Opinion & Analysis

Data Flows – Future Scenarios



Significant progress towards the digital single market is promised with the opening of data currently held as private archives for more general use, for innovation and development, in a “data-driven” economy.

This In Depth Analysis explores the issues around access to open data in the EU, particularly in the context of the European Commission’s January 2017 Communication, Building A European Data Economy, and the proposed Regulation on a framework for the free flow of non-personal data in the European Union.

The report examines the current state of play in the market and the legal framework concerning open data in the EU, both at European and national levels. Barriers impeding access to open data are discussed and possible solutions are identified in the form of future scenarios to 2020-25. How and to what extent the proposed measures could be implemented, at EU level, is discussed with policy recommendations. This succinct briefing is based on recently published data and current analysis.


• On the recommended legal framework to move forward: the optimal choice is to reuse the structures of open source software licensing for open data.

• How should competition be considered in the hypothesis of total opening?: It will be advantageous if all competitors are considered as equal beneficiaries of open data. This implies that open data is positioned in a pre-competitive category, requiring further refining through processing to move up in worth to have commercially valuable.

• Is data that is made to optimise the manufacturing process and to achieve company specific competitiveness affected by an unlimited opening of databases?: As emphasised by the last point, the class of content that would be put into open datasets is unlikely to affect competiveness, as it should be too uninformative, diverse and disparate of itself and so would not approach what might be termed commercially useful or confidential data. To share it widely is feasible without infringing essential IPR for the enterprise.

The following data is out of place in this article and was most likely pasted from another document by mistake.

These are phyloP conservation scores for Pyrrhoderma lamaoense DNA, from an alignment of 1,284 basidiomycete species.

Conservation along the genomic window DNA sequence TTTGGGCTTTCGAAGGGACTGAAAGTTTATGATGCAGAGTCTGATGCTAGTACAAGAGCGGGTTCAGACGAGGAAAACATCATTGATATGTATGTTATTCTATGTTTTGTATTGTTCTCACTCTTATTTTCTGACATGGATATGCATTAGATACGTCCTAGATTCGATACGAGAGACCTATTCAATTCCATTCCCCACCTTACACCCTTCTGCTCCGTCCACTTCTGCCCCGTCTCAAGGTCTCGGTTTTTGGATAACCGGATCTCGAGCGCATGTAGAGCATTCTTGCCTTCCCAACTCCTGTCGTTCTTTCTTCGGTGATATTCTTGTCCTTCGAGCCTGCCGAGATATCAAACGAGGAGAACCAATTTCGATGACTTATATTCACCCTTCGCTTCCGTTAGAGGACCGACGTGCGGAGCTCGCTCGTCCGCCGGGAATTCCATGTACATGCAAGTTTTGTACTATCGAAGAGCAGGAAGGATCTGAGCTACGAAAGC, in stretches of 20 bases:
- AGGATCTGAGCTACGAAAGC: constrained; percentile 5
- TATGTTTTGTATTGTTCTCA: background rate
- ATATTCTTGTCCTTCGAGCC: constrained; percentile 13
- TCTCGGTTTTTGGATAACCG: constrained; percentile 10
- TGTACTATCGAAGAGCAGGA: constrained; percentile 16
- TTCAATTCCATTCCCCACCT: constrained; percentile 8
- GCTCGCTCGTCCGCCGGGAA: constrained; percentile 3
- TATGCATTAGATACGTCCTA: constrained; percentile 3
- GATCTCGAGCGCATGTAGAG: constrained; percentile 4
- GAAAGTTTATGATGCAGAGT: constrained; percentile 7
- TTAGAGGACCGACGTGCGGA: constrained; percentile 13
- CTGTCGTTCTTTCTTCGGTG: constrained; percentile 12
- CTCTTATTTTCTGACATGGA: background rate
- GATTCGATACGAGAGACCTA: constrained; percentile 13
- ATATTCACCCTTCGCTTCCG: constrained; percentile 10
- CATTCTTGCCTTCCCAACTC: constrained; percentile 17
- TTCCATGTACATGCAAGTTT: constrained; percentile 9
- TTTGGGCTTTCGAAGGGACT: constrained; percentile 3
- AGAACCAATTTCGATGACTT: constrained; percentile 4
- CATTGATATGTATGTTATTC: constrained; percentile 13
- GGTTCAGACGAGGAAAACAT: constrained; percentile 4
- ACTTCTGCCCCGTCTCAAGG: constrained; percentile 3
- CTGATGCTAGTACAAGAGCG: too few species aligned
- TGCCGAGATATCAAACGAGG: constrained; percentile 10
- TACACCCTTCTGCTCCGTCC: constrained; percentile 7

• What is the value of the commercialisation of this data?: At a simple level, if data becomes widely traded, it will be valued by the market. Currently the total EU data market is estimated at €60 billion, of which only two percent is open data. More broadly, the report examines how open data can be valued and the factors that affect this.

• Can regulation cover all aspects of this? Should more scope be given to contractual agreements?: The report explores four scenarios, including doing nothing, using existing contractual law, the concept of a new right in data, as well as an approach suggested by open source software licensing.

• What are the legislative measures that could enable the guarantee of the free movement of non-personal data in the EU?: The report proposes a novel form of contractual agreement – Open Data Licensing – with different types of licence providing permission suitable for the wishes of different donors and appropriate to the kinds of application proposed.

• What are the critical factors in data protection and privacy and how should we simultaneously tackle data management and security?: A critical issue is the contamination of open data by personal data. This will require vigilance that can be enforced under the current GDPR.

Read the full report here